Judge Vassiliki Thanou was sworn in Friday as Greece's first female prime minister, heading a caretaker government until elections are held.» Read More
Earlier this year, Deutsche Bank quietly decided to reduce its exposure to Italian government bonds. But it did not do that by simply selling debt; instead it achieved this partly by buying protection against sovereign default with credit derivatives contracts. The FT reports.
Stock traders Friday will be watching headlines from Europe, and increasingly they will be turning to Washington for any signs of movement by the Congressional "super committee." It is also a day for options expirations, another source of volatility.
As investors’ fears mount that many euro area nations are about to tip into recession, even countries like creditworthy France are finding it much more expensive to borrow money in the open market, the New York Times reports.
Instead of being hurt by the European debt crisis, US banks could actually end up benefitting from the turmoil across the Atlantic, analyst Dick Bove said.
Europe's persistent debt crisis is likely to "tumble along" for an extended period of time but not have much effect on the U.S., St. Louis Federal Reserve President James Bullard told CNBC.
Stock markets have taken such a beating over the past few months that they are now more resilient to any upheavals, apart from a complete breakdown of the euro zone, an analyst told CNBC Thursday.
As this week progresses, Europe is increasingly serving as a counter weight to a growing stream of better U.S. economic news.
Stocks took a late slide after Fitch Ratings put out a report saying U.S. banks could take a big hit if Europe's debt crisis spreads.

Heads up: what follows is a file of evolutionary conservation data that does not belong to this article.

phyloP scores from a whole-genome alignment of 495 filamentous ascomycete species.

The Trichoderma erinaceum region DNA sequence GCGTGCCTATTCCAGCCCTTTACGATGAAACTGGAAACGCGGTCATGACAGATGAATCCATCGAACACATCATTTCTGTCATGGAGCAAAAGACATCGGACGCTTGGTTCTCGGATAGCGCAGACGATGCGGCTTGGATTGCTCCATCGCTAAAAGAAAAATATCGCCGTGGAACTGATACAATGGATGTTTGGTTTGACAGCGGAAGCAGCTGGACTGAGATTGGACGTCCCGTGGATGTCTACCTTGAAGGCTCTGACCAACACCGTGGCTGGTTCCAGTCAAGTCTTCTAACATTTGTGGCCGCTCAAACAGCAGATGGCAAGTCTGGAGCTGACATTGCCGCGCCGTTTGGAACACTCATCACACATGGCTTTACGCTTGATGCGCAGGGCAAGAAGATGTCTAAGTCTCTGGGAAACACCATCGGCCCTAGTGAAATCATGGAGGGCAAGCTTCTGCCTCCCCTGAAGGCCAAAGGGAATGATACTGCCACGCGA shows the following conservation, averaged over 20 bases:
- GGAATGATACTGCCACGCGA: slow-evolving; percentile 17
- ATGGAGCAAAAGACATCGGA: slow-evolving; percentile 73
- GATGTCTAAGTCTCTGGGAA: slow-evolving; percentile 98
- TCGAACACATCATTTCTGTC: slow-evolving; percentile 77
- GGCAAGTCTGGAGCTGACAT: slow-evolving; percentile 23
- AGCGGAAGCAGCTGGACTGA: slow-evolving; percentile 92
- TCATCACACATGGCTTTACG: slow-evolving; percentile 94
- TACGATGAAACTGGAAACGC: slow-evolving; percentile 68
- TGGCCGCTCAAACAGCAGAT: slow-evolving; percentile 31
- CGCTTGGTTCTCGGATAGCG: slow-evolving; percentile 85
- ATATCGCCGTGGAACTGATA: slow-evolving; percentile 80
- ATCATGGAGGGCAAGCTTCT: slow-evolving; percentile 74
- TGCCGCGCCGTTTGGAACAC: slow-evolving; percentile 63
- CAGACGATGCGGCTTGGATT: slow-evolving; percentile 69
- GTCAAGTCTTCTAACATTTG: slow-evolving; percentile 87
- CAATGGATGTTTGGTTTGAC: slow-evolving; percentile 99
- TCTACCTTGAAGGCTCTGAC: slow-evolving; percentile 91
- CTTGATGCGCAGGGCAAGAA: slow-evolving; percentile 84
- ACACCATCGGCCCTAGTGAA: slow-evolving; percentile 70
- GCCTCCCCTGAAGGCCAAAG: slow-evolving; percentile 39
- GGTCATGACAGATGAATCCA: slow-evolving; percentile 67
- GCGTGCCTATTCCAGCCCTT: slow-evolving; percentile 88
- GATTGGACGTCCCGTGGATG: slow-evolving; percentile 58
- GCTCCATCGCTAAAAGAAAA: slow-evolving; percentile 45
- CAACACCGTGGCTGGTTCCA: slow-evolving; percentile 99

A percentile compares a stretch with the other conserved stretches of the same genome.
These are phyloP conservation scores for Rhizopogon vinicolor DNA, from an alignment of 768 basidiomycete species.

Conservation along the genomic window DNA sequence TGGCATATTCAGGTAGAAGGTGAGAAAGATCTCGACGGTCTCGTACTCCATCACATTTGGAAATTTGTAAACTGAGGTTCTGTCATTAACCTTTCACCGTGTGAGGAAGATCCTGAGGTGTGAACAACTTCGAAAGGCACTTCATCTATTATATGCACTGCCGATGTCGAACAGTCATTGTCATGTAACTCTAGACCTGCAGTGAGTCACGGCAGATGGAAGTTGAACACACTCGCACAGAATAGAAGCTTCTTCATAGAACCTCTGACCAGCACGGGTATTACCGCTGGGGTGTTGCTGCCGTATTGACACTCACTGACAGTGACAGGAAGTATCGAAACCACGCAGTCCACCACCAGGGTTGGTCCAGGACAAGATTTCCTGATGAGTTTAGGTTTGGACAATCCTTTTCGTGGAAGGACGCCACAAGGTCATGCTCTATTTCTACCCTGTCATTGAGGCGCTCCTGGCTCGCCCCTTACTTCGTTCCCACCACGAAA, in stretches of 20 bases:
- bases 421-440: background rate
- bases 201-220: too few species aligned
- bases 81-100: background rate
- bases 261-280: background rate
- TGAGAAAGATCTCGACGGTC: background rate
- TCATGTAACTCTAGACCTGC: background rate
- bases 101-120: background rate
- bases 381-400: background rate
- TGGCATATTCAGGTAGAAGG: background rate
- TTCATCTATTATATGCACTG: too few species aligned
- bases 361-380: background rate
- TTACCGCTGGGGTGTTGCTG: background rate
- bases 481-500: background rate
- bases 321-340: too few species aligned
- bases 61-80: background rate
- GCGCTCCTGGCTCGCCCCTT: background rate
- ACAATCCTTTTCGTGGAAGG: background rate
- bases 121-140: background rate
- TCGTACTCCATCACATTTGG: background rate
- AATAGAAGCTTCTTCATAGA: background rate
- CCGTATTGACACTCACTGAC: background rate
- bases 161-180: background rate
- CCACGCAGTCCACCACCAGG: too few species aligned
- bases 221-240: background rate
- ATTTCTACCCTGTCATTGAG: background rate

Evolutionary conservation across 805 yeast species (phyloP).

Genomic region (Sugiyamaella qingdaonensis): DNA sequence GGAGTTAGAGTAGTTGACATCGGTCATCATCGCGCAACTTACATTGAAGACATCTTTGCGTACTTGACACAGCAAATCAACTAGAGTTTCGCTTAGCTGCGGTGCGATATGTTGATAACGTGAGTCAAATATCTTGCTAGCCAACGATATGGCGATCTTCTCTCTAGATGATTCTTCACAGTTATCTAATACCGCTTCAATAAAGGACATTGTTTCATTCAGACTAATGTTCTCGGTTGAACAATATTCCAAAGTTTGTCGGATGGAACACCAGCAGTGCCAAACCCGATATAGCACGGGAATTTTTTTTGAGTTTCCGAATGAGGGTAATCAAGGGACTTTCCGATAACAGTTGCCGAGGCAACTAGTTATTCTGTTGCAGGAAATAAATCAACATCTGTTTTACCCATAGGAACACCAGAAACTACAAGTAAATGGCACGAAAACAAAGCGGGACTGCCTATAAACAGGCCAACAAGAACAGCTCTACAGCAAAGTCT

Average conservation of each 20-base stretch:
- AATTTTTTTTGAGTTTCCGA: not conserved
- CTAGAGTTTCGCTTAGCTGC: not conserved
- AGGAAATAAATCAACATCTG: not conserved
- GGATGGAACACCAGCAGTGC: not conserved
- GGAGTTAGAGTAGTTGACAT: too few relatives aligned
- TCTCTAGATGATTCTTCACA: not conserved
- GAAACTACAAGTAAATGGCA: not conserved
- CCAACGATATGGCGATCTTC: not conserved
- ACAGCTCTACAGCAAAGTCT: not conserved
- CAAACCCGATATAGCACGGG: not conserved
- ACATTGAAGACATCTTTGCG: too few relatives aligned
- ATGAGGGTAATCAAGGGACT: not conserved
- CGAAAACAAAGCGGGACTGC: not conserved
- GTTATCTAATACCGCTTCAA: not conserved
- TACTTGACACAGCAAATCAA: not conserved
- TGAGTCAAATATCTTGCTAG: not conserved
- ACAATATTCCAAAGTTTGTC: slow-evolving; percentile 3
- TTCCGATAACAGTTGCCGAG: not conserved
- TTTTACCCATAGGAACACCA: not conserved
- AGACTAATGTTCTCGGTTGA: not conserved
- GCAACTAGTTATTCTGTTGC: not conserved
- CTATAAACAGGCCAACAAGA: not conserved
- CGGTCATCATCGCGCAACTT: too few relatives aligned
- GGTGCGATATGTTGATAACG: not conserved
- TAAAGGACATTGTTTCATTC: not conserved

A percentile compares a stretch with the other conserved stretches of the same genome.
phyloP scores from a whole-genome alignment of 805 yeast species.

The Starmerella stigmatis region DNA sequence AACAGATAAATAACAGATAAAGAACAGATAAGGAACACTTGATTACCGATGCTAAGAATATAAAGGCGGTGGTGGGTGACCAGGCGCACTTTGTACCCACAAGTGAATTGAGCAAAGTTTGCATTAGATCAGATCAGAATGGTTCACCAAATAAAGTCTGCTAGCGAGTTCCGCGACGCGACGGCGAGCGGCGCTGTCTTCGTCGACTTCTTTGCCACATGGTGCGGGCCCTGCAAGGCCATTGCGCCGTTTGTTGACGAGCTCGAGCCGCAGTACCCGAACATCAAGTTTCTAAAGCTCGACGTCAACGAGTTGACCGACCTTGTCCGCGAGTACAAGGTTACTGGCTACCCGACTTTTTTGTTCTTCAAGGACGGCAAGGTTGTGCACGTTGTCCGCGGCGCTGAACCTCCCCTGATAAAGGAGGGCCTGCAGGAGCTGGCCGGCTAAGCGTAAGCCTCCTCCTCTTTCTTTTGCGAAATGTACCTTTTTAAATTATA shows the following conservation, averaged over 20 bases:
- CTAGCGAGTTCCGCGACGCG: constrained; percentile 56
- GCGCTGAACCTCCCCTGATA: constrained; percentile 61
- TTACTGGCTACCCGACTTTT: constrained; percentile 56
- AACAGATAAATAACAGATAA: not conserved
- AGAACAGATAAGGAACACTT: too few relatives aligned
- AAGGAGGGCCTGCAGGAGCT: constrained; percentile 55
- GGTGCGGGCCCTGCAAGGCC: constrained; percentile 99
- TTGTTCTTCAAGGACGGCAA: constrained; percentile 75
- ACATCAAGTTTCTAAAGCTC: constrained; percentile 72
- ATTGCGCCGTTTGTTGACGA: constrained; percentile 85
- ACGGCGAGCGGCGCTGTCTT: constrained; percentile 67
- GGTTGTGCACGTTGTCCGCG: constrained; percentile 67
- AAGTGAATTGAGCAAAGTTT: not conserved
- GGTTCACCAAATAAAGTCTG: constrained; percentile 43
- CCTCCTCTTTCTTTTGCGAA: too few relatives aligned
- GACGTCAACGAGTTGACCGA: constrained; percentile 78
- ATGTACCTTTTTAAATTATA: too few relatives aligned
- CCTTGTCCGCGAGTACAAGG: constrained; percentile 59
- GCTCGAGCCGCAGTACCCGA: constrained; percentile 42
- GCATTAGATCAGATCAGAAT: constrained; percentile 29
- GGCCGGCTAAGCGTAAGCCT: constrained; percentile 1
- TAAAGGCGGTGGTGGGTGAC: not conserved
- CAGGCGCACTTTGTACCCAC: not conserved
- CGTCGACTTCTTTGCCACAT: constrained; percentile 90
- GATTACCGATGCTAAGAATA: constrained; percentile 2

“Everyone is too focused on Europe and the possibility (albeit very small in my view) of a Lehman-type of event,” says Joseph Lavorgna, a managing director at Deutsche Bank.
October Consumer Price Index fell 0.1 percent, a little lighter than expected, core CPI up 0.1 percent, in-line with expectations. Headline inflation now up 3.5 percent year over year (2.1 percent ex-food and energy), but the big worry: crude over $100. Headline CPI will not be so tame if that continues.
If the European Central Bank commits to a program to buy bonds from 'danger' states then the euro zone should stay intact, Patrick Armstrong, managing partner at Armstrong Investment Management, told CNBC Wednesday.
The euro crisis rumbles on. Prime ministers are changing as a direct result of the currency’s troubles, although really what this illustrates is that the countries affected were already in a lot of economic trouble anyway; it’s just that their membership of the euro currency union speeded up the change in government.
Confronted with turbulence in the provinces, the eurozone has sent in new governors. In place of the wayward George Papandreou, Greece now has Lucas Papademos, former vice-president of the European Central Bank. Instead of the unruly Silvio Berlusconi, Italy has Mario Monti, former head of competition policy at the European Commission, according to the FT.
Europe is "facing a meltdown in liquidity" affecting every member of the European Union except Germany, BlackRock CEO Lawrence Fink warned CNBC Tuesday.
Another lackluster equities trading session on light volume. The issues: 1) Traders do not believe that movement on the political front in Italy and Greece will not translate into fiscal and structural changes in those countries any time soon.
Europe would find it hard to convince emerging markets such as Brazil or China to invest in a European bailout fund, a former European Commissioner warned on Tuesday.
"I think it's a pretty hard sell for Europeans to go to China or Brazil or Singapore or wherever and say, 'Hey guys, we've got this fantastic idea with you putting some of your money into a bailout fund that we're not prepared to put our money into," former EU Commissioner and Chairman of the BBC Trust Lord Patten told CNBC.
Italy will face a long period of no growth, leading to the erosion of its primary budget surplus, as an interim government starts the tough task of undoing Silvio Berlusconi’s legacy, George Magnus, senior economic adviser at UBS said on Tuesday.
The only real solution to the crisis currently dragging down the euro zone is the scrapping of the single currency, according to John Wadle, head of regional banks research at Mirae Asset.
There is no solution to the current debt crisis plaguing the euro zone, and it’s an illusion to think that one lies on the horizon, an economist told CNBC Monday.